What is this “good tracking” you keep talking about with rifle scopes?

Tracking is the scope’s ability to repeatedly and predictably adjust the point of impact.

The simplest way I know of explaining it is to explain how to test for it.

There is an old scope tracking test called “shooting the box.”  

To shoot the box, you want to have a good shooter with a good rifle and ideal conditions.  

There are different ways to do this, but in order to keep it simple, just go with my scenario. 

At 100 yards, fire one perfect round.

Then, adjust the scope five MOA up, five MOA right, and fire one round.

Then take it 10 MOA down and fire one shot.

Adjust 10 MOA left and fire one shot.

Adjust 10 MOA up and fire one shot.

Adjust five MOA right, five MOA down, and fire one shot.

Check out our article on the basics of MOA if you’re confused.

If your scope has good tracking, it should be able to draw a square box around the corners and have two rounds in the center.

That would be a good tracking scope.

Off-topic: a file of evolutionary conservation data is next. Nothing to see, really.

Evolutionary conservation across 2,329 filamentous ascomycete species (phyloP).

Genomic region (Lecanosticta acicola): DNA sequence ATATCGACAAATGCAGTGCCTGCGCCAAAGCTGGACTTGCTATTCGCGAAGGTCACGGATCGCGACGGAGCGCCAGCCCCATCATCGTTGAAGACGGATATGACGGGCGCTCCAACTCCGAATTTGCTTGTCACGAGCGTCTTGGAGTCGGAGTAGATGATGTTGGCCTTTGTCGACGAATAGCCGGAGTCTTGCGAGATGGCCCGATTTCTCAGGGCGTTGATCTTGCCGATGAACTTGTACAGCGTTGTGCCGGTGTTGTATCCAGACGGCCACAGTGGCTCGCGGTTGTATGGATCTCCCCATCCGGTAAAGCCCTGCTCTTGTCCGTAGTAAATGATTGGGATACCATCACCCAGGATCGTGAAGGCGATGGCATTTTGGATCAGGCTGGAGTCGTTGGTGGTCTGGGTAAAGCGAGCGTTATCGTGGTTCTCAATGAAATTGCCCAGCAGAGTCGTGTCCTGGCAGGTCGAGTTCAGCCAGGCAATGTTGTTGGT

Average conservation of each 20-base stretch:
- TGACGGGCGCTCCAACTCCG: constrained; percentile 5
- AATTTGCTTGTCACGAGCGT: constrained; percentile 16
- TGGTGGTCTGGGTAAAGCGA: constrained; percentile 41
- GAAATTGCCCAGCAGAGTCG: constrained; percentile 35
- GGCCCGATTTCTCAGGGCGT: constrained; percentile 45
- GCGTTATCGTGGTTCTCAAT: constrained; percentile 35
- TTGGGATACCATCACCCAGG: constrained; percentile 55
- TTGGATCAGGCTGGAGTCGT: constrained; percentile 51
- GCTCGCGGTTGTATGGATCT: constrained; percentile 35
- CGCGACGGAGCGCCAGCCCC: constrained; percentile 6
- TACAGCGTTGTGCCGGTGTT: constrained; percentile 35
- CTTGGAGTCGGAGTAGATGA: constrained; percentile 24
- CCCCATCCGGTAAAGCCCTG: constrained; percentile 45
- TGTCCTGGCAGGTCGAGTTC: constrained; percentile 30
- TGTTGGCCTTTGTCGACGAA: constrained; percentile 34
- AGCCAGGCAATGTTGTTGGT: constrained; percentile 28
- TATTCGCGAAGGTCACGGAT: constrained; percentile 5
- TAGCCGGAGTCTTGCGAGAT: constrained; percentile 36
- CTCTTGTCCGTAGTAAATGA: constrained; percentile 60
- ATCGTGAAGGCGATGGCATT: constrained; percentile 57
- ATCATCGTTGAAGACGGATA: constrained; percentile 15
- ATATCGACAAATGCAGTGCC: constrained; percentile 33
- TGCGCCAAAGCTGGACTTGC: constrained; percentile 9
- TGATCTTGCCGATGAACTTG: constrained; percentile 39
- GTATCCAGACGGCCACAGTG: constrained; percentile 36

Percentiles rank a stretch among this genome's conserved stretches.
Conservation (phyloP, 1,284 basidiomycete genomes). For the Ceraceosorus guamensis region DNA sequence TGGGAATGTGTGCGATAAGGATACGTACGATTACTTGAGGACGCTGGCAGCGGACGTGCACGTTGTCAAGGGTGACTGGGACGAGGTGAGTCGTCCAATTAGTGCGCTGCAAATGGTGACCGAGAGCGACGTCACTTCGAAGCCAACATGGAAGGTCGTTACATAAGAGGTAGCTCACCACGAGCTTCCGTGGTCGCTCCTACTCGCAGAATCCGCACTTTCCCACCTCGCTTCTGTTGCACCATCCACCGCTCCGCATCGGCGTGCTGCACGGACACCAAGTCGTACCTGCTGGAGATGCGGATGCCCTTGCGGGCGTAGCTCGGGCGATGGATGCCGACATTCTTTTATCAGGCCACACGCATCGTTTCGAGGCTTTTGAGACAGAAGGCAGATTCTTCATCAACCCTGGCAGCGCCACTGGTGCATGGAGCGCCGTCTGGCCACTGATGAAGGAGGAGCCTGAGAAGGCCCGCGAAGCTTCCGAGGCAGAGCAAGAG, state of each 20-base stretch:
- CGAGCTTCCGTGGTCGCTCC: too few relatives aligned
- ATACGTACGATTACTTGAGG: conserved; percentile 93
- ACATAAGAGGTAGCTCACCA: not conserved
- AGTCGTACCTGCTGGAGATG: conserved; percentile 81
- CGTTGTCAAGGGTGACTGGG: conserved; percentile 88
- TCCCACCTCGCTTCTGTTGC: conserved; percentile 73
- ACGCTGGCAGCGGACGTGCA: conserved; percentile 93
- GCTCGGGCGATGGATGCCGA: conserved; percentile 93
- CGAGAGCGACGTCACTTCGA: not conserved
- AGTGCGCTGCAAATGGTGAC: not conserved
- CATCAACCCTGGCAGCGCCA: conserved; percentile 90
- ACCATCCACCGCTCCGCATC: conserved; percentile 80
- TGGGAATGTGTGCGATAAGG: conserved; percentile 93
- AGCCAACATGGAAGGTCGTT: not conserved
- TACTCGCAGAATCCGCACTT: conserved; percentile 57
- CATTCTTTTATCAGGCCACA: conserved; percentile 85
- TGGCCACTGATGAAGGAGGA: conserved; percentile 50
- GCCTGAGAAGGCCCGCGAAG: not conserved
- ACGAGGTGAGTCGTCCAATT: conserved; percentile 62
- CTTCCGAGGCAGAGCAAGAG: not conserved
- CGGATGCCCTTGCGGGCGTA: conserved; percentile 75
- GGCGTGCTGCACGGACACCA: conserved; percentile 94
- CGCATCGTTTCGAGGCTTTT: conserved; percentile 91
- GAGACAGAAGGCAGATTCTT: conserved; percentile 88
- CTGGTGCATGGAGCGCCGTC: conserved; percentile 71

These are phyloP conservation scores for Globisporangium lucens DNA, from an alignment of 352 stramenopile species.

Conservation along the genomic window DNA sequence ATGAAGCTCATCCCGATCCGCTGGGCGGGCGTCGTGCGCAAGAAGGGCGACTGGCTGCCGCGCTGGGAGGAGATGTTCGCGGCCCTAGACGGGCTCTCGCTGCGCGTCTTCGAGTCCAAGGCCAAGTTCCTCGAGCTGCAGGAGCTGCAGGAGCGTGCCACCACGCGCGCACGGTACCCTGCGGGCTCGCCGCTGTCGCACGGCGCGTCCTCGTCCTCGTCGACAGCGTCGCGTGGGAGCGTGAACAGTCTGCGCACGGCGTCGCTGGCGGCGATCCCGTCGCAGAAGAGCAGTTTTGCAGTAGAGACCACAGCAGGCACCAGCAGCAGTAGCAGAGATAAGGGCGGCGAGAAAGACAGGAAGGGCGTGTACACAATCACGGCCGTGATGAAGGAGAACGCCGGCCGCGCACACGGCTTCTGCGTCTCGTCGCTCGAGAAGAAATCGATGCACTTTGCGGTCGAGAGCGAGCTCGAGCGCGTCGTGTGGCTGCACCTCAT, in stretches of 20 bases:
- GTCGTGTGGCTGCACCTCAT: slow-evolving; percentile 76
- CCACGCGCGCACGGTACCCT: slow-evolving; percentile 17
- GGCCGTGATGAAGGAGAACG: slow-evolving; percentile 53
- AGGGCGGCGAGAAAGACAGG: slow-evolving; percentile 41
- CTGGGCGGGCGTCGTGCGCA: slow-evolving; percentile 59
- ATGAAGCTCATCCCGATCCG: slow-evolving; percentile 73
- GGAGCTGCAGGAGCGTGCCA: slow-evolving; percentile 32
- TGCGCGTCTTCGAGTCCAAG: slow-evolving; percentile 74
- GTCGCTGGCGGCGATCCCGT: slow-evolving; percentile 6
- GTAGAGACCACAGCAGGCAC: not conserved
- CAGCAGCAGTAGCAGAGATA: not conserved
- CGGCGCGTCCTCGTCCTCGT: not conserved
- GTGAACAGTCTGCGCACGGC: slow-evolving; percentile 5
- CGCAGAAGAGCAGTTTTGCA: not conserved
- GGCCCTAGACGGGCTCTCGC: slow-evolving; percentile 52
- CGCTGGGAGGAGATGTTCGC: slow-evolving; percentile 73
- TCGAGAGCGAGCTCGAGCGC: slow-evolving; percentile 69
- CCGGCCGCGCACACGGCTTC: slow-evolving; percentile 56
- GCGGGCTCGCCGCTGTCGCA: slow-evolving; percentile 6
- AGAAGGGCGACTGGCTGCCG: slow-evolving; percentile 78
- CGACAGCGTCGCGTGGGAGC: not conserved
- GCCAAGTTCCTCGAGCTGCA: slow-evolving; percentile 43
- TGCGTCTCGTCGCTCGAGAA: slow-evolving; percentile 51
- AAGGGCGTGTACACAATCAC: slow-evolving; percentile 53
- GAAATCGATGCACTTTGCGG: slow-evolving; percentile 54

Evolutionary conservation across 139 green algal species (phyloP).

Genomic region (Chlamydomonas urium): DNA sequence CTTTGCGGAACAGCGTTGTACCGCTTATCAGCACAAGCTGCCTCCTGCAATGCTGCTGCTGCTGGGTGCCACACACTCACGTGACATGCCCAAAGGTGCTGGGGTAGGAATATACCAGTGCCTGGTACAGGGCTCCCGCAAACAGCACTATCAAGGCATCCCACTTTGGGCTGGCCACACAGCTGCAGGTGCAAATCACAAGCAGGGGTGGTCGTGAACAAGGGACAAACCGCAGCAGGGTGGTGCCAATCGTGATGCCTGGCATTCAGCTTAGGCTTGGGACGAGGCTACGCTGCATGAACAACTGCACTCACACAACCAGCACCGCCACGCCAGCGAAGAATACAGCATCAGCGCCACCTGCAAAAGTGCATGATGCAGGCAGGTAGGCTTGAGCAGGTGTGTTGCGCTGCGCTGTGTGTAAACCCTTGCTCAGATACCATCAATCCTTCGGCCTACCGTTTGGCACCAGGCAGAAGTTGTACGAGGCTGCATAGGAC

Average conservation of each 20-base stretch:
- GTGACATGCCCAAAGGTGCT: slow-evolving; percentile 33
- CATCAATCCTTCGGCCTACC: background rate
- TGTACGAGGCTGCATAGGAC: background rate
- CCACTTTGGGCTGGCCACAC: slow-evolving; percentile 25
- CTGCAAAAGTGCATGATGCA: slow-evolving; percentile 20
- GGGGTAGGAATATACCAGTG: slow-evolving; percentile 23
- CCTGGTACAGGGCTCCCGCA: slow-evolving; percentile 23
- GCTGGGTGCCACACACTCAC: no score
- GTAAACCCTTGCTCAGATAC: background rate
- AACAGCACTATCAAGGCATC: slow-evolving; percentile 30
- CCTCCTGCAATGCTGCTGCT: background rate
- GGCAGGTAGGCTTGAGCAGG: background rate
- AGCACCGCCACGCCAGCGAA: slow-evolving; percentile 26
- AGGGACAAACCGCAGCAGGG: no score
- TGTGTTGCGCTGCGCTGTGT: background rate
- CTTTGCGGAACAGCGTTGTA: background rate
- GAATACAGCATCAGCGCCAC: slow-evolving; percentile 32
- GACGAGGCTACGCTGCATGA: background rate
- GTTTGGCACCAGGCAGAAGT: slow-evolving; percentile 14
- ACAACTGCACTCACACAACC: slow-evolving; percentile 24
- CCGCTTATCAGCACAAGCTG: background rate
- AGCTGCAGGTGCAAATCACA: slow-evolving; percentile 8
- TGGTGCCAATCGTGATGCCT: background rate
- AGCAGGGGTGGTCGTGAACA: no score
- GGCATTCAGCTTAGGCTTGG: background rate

If that box were oblong-shaped, it does not have good tracking.  

This is not the only way to test for tracking.

There is another way that tracking can be tested without firing a shot.

The other process involves having a target with known measurements and markings.

Then, have the gun in a rest and move the turrets around.

Confirm that they are moving the proper distance and then returning to where they should.  

Remember…

You are not only checking for repeatability, but you are also checking for proper measurements.  

If it is supposed to be a ¼ MOA adjustment, and it actually moves ¾ MOA, that is important to know too.  

It is also important to note that tracking is most likely to be inconsistent at the extreme ends of the adjustments.

For example, if you had a scope that had 60 minutes of travel (30 up, 30 down, 30 left, 30 right) then your scope may track well within the first 15 minutes of travel.

But it may become inconsistent when you get up to 25 minutes of adjustment.

To help keep the adjustments in the center of the scope, many long-range shooters install a 20 MOA scope base, which is a story for another time.  

A scope with poor tracking is not necessarily a bad scope, but it is a set it and forget it scope.